The constitutional right to be left alone
By George F. Will,
Judge J. Harvie Wilkinson III, a Reagan appointee to the U.S. Court of Appeals for the 4th Circuit, is a courtly Virginian who combines a manner as soft as a Shenandoah breeze with a keen intellect. His disapproval of much current thinking about how the Constitution should be construed is explained in his spirited new book — slender and sharp as a stiletto — “Cosmic Constitutional Theory: Why Americans Are Losing Their Inalienable Right to Self-Governance.”
A “cosmic theory,” Wilkinson says, is any theory purporting to do for constitutional questions what Freud and Einstein tried to do concerning human behavior and the universe, respectively — provide comprehensive and final answers. The three jurisprudential theories Wilkinson criticizes are the “living Constitution,” “originalism” and “constitutional pragmatism.” Each, he says, abets judicial hubris, leading to judicial “activism.”
Those who believe the Constitution is “living” believe, Wilkinson says, that judges should “implement the contemporary values” of society. This leads to “free-wheeling judging.” So Wilkinson apparently agrees somewhat with Justice Antonin Scalia, who stresses the “antievolutionary purpose of a constitution,” which “is to prevent change — to embed certain rights in such a manner that future generations cannot readily take them away.” Future generations or contemporary majorities.
Wilkinson is right that judges, comprising an elite and “introverted” profession, are prone to misreading the values of the broader society. But even if judges read those values correctly, judicial restraint can mean giving coercive sweep to the values of contemporary majorities. That a majority considers something desirable is not evidence that it is constitutional.
One problem with originalism, Wilkinson argues, is that historical research concerning the original meaning of the Constitution’s text — how it was understood when ratified — often is inconclusive. This leaves judges no Plan B — other than to read their preferences into the historical fog.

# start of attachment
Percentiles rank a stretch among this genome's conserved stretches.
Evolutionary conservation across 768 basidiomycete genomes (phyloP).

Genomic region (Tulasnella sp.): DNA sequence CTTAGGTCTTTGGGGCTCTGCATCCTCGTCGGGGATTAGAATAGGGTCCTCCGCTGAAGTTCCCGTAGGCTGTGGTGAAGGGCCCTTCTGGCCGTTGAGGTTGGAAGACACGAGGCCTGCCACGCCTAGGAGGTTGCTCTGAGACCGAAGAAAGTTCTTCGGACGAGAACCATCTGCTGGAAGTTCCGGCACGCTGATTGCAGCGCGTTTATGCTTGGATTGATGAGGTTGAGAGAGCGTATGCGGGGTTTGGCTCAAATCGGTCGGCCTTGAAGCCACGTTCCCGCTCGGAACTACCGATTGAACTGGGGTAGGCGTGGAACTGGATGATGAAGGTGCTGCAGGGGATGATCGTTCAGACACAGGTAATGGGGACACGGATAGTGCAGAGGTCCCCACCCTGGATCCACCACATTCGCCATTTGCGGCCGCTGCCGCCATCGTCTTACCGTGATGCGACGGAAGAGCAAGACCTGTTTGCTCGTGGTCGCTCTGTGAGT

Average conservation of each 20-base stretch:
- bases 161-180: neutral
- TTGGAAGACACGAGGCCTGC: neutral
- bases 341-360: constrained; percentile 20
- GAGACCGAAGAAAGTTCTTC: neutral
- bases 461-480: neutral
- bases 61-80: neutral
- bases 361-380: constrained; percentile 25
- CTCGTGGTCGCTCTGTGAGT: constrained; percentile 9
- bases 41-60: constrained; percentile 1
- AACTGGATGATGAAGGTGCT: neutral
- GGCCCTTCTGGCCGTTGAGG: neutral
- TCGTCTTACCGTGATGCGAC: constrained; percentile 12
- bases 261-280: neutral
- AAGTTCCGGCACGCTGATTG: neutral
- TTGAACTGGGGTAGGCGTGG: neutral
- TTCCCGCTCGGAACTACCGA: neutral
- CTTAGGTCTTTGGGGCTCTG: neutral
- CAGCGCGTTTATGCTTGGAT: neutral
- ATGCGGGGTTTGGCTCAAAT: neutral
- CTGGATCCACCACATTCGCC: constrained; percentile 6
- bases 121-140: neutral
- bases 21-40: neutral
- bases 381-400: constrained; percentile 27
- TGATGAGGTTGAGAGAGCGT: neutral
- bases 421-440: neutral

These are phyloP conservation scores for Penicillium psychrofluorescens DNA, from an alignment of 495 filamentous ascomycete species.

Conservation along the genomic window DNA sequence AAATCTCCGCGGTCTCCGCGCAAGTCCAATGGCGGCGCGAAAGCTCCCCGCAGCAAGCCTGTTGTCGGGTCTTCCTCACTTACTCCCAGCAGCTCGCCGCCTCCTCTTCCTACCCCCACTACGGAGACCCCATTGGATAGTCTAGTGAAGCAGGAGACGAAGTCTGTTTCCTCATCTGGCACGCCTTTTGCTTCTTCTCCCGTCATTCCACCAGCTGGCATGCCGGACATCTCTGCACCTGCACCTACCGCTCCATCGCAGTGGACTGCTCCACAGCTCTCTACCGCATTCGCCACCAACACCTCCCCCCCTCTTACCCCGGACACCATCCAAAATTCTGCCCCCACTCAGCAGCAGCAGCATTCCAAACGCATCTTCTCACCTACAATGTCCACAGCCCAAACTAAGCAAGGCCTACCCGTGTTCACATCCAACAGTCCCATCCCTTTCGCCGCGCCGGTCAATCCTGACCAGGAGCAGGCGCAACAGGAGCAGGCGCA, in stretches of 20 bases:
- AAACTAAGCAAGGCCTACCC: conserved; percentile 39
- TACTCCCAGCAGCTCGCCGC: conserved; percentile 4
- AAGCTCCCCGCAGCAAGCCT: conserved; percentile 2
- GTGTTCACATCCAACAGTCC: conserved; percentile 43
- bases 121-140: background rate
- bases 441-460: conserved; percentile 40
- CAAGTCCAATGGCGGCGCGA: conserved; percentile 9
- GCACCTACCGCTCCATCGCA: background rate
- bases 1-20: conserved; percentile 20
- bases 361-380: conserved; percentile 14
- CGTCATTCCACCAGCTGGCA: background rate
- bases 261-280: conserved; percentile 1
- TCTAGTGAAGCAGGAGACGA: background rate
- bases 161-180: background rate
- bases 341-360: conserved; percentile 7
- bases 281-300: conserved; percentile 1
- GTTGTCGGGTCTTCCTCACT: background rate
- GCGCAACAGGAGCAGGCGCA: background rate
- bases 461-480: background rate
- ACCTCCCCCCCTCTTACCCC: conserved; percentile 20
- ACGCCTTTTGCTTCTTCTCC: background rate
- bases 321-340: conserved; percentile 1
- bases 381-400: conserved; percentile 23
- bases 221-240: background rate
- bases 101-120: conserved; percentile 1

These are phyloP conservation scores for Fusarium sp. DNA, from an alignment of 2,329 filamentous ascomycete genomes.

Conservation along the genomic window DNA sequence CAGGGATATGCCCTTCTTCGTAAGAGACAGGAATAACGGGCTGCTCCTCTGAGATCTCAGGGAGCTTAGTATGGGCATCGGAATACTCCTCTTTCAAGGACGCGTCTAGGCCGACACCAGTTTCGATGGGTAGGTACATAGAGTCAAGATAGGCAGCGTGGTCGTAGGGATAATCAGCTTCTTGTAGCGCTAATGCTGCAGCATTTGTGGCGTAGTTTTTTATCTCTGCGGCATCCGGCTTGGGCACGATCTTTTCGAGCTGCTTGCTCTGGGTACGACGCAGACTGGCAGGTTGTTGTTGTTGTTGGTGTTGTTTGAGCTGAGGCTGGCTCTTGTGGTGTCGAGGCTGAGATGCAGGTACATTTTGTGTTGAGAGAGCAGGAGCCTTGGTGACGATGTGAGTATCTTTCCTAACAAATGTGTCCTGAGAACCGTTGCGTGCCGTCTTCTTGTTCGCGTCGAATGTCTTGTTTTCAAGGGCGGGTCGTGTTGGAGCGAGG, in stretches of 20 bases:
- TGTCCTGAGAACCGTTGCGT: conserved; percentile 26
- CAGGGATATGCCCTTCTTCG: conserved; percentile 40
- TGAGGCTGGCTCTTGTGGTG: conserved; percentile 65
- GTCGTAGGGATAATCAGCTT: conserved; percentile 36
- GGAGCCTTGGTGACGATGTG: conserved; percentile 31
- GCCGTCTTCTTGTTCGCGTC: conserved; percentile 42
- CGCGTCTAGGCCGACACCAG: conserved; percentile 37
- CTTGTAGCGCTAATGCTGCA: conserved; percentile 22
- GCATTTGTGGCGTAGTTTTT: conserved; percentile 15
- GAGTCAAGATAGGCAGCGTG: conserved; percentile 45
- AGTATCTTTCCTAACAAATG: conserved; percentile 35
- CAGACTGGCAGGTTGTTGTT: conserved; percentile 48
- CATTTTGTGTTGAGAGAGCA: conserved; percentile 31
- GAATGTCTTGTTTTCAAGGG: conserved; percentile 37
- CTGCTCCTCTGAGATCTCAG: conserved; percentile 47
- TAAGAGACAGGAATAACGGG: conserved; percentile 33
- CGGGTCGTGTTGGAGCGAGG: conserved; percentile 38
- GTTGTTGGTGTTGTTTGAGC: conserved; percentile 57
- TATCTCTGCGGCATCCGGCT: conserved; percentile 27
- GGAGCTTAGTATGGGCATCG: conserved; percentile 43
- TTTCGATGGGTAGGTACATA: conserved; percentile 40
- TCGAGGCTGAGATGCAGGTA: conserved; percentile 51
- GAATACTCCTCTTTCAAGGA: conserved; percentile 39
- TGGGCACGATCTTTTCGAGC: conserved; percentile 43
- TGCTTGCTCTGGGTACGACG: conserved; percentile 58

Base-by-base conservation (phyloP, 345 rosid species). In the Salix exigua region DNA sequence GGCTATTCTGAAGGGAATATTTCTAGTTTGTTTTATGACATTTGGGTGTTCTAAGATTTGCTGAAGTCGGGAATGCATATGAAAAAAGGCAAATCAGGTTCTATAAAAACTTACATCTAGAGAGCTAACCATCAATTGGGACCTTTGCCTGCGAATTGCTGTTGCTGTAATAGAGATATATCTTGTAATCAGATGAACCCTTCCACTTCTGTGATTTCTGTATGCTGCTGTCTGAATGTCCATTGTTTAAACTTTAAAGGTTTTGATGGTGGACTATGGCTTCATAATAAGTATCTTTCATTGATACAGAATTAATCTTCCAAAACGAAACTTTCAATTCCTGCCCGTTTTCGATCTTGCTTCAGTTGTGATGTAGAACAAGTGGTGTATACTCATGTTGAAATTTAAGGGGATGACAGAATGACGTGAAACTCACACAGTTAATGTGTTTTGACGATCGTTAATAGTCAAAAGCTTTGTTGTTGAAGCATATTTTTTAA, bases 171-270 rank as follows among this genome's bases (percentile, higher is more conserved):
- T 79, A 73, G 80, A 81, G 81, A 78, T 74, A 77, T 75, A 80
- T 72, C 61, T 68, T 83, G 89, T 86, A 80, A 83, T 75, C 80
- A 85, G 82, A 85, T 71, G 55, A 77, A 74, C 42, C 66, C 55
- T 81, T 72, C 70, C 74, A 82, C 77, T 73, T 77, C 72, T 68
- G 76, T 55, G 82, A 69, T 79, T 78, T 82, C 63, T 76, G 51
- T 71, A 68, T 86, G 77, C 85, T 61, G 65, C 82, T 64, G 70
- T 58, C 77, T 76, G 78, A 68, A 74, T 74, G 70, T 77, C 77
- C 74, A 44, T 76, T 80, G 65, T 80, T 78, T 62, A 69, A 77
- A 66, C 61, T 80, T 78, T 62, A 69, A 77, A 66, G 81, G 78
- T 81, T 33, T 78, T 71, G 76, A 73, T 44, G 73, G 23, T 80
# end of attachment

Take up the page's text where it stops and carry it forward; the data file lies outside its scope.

Constitutional pragmatists advocate using judicial power to improve the functioning of the democratic process. But this, Wilkinson rightly warns, licenses judges to decide what a well-functioning democracy should look like and gives them vast discretion to engage in activism in defense of, for example, those it decides are “discrete and insular minorities.”
Insisting that “the republican virtue of restraint requires no cosmic theory,” Wilkinson’s recurring refrain is that judges should be disposed to defer to majorities, meaning the desires of political, popularly elected institutions. But because deference to majority rule is for Wilkinson a value that generally trumps others, it becomes a kind of cosmic theory — a solution that answers most vexing constitutional riddles.
Wilkinson’s premise is that “self-governance,” meaning majority rule, is the “first principle of our constitutional order.” But this principle, although important, is insufficient and, in fact, is secondary.
Granted, where politics operates — where collective decisions are made for the polity — majorities should generally have their way. But a vast portion of life should be exempt from control by majorities. And when the political branches do not respect a capacious zone of private sovereignty, courts should police the zone’s borders. Otherwise, individuals’ self-governance of themselves is sacrificed to self-government understood merely as a prerogative of majorities.
The Constitution is a companion of the Declaration of Independence and should be construed as an implementation of the Declaration’s premises, which include: Government exists not to confer rights but to “secure” preexisting rights; the fundamental rights concern the liberty of individuals, not the prerogatives of the collectivity — least of all when it acts to the detriment of individual liberty.
Wilkinson cites Justice Oliver Wendell Holmes as a practitioner of admirable judicial modesty. But restraint needs a limiting principle, lest it become abdication. Holmes said: “If my fellow citizens want to go to Hell I will help them. It’s my job.” No, a judge’s job is to judge, which includes deciding whether majorities are misbehaving at the expense of individual liberty.
Justice Felix Frankfurter, whose restraint Wilkinson praises, said that the Constitution is “not a document but a stream of history.” If so, it is not a constitution; it cannot constitute if its meanings are fluid and constantly flowing in the direction of the preferences of contemporary majorities.
The Constitution is a document, one understood — as America’s greatest jurist, John Marshall, said — “chiefly from its words.” And those words are to be construed in the bright light cast by the Declaration. Wilkinson worries about judges causing “an ever-increasing displacement of democracy.” Also worrisome, however, is the displacement of liberty by democracy in the form of majorities indifferent or hostile to what the Declaration decrees — a spacious sphere of individual sovereignty.
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